Supper tonight will be a pan full of those beautiful mini bell peppers that are in the stores now, stuffed with ground beef, arugula and tomatoes, baked until the beef is thoroughly cooked and the peppers are tender.  I’ll top them with almond meal for a nice crunch.

Day 8:

The main meal today is a salad of lettuce, sugar snap peas, tomatoes, bell peppers, cucumbers, Kalamata olives and tuna, with simply red wine vinegar and olive oil.

It’s now been more than a week, and some interesting observations:  I thought I would miss wine, but I don’t.  I miss toast and Kerrygold Irish butter!  I think I’m having the most difficult struggle with bread and crackers.  They seem like such a quick snack, and a good sprouted grain bread is a quick breakfast.

Day 9:

It was kind of a busy day.  I had scrambled eggs for breakfast, and snacked on cashews, orange segments and fresh vegetables during the day.  Dinner was leftovers since we went to vote very late – at pretty much the last minute, but that was when it worked out.

Day 10:

I made a homemade taco soup.  Usually I fill the taco soup with several kinds of beans and tortilla chips, but this one had to be different.  I began by making a homemade beef stock from roasted beef bones.  When it was reduced, I added a can of diced tomatoes and their juice, and a couple of cans of diced green chiles.  Then I sauteed onions, bell peppers, and ground beef and added all that to the pot.  Lots of homemade taco seasoning and extra cumin made it really delicious.  And I thickened it with tapioca flour mixed with a little water.

Day 11:

Supper was a wonderful salad made from lots of fresh arugula, roasted sweet potatoes, chopped cooked bacon and a couple of poached eggs on top.  I left the egg yolks nice and runny and the yolks provided all the dressing that the salad needed.  No additional oils or any vinegar were added.  it was filling and delicious.  The contrast between the peppery arugula and the rich bacon and eggs was perfect.

Day 12:

Today I learned to make homemade mayonnaise.  I had made it before but I carefully followed a recipe.  My goal was to be able to make it like the chefs on the Food Network: by just throwing some eggs (I used pasteurized eggs for safety), lemon juice and salt in the Vitamix, and then drizzling oil in until the right consistency formed.  So I dared myself to make it without any measuring or without following a recipe.  It came out great.  I feel pretty confident in it now.  Supper was tuna with celery and freshly made mayo on arugula leaves.

Day 13:

I’ve been eating fresh fruits and eggs for breakfast, and trying to eat roasted vegetables for supper.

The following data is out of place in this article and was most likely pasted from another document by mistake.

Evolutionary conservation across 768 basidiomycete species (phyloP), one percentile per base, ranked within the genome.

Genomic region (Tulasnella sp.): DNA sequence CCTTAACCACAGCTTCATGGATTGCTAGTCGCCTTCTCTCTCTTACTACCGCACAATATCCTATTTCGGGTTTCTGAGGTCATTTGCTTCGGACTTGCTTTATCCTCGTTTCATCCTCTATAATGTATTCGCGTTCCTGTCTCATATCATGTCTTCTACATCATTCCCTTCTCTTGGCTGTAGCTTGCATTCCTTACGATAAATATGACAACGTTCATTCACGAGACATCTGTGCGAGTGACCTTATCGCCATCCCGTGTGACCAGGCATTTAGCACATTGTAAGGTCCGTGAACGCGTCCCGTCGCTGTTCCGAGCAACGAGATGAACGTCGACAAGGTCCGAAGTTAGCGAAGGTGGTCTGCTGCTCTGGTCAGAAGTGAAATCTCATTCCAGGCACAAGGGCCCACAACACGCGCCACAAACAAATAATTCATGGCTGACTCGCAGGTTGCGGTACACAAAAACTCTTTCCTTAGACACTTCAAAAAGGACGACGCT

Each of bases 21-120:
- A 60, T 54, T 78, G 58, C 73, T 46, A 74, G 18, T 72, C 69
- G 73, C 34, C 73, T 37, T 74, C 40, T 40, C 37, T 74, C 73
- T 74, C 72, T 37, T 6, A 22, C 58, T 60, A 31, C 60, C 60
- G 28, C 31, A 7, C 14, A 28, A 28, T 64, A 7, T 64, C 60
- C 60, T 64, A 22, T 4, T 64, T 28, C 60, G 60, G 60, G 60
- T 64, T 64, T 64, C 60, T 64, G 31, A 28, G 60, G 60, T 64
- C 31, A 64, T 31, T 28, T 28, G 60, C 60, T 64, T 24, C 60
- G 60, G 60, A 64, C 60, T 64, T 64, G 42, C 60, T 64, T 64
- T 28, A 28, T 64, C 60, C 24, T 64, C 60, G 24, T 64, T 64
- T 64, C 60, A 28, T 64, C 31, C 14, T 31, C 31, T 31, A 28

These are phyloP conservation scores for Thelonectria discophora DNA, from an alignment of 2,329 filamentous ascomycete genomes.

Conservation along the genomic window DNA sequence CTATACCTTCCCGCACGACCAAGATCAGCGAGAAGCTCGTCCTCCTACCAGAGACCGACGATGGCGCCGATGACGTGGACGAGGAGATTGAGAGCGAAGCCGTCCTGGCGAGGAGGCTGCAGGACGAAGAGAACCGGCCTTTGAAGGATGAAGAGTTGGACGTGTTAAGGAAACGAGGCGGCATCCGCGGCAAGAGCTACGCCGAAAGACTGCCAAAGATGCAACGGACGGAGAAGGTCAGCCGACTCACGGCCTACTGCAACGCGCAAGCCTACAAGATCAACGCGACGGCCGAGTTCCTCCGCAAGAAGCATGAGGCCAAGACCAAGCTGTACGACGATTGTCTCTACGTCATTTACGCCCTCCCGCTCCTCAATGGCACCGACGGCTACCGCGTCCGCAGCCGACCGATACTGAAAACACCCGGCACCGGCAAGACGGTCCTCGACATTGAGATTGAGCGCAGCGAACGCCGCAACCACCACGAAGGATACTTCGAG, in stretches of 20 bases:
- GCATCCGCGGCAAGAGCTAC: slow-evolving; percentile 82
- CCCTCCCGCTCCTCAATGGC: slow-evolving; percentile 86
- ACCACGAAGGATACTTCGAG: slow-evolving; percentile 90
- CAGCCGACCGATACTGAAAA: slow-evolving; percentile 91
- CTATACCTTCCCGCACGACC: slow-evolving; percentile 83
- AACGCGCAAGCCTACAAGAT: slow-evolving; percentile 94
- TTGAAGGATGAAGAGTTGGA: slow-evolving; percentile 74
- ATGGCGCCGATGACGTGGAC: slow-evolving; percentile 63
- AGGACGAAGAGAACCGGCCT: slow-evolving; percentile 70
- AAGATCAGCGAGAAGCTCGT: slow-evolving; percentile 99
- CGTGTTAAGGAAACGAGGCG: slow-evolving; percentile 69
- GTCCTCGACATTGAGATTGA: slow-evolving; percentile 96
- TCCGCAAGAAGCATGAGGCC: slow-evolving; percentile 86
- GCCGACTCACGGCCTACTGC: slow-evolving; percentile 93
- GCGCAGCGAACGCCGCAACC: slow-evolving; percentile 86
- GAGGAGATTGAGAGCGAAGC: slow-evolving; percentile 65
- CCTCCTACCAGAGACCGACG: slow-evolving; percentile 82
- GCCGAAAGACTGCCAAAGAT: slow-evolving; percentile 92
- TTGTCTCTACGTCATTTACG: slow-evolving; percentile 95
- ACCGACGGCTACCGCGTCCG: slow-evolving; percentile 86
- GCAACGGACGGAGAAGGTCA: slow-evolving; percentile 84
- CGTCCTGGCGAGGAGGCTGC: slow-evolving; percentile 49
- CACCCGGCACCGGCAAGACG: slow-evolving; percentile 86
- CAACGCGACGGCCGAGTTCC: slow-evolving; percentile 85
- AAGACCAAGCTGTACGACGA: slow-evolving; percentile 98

Day 14 – 17:

Due to illness (the family member this food plan is intended for has been really sick) these last few days have been mostly snacking on fruits, creating omelettes out of different combinations of vegetables, and eating up some leftovers.  We did not stray from the food plan, though.  I just didn’t have time to cook anything new and creative.

Day 18:

I roasted a whole chicken, with fresh lemons and ghee, and roasted potatoes and carrots alongside it.  Also, I steamed fresh green beans.  Added just a bit of lemon juice and salt.

Day 19:

Supper was an acorn squash.  I loved stuffed squash and usually make a stuffing with sausage or pork, and crusty bread and lots of butter.  But this time I made a simple stuffing out of just a diced, peeled Granny Smith green apple, some chopped walnuts and a little ghee.  I spooned that into the center of the squash and baked it until everything was tender.   The apple mixture needed a bit of turning during the baking time so the ones on the top didn’t dry out, but that was a simple thing to do.  It was delicious.

Day 20:

Breakfast was a Mexican omelette with eggs, tomatoes, avocados, cumin and fresh salsa.

Supper was leftover roast chicken, a baked sweet potato with ghee.

Days 21 – 29

Supper last night (for me) was a chicken salad on a bed of lettuce, made with homemade mayonnaise, leftover chicken, a diced green apple and celery.  It was delicious.

We are nearing the end of thirty days.  The past several days have been mostly easy-to-eat foods, due to the continued illness of my family member.  Lots of mashed potatoes made with a rich chicken stock and ghee, simple roast chicken, etc.  I have really enjoyed Mexican omelettes.  I also learned to enjoy fresh fruit in the evenings, instead of a cookie or chocolate.  It’s surprising how I forgot how refreshing simple blueberries and strawberries can be.   I’ll also keep making homemade mayonnaise (see day 12).   I also learned that a poached egg can make a lovely sauce, when the yolk breaks open and covers a salad or meat, and that real caramelized onions (cooked very slowly for an hour) add perfect sweetness to many dishes.

Now I’m going to continue this way of cooking for my family member under doctor’s orders, although I will begin to add in just a few things to my own food choices.  For example, I’ll add in sprouted grain bread, toasted, in the mornings, instead of only eggs and potatoes.  I can honestly say that this past several weeks has been very enlightening.  What can I do without?  What other choices was I missing, just because I was in the habit of having a cookie or chips as a snack?  I’ve lost a couple of pounds, but mostly I’ve gained some new food choices.